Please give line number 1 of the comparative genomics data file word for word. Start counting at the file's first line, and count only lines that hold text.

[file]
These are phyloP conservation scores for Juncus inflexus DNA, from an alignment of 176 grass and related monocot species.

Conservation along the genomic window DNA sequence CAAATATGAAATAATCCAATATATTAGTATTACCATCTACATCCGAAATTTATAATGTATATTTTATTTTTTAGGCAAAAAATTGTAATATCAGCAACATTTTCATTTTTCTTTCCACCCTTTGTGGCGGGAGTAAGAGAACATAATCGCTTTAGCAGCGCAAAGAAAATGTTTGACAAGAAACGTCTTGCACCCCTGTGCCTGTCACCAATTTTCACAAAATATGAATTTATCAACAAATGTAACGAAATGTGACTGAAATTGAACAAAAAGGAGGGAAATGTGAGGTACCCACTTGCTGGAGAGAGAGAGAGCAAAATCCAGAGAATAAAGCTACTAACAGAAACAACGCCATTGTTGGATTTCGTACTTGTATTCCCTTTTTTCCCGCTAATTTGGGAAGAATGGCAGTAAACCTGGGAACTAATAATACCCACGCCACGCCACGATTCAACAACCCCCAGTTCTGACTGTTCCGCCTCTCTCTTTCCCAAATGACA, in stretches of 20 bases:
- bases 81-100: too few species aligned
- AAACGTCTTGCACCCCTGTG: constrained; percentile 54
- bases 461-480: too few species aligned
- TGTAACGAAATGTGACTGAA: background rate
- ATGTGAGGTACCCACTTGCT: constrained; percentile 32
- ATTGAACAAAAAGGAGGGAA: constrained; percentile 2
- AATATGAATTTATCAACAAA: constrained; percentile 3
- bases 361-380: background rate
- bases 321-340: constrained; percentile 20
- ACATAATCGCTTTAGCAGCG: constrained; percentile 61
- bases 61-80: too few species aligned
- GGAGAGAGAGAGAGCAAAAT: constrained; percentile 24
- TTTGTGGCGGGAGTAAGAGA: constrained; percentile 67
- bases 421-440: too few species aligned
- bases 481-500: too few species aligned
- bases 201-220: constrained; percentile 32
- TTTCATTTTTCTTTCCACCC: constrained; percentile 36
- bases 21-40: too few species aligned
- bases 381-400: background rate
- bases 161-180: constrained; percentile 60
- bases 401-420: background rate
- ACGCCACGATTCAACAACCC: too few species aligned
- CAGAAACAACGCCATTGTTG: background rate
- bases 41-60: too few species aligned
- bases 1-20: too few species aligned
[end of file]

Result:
These are phyloP conservation scores for Juncus inflexus DNA, from an alignment of 176 grass and related monocot species.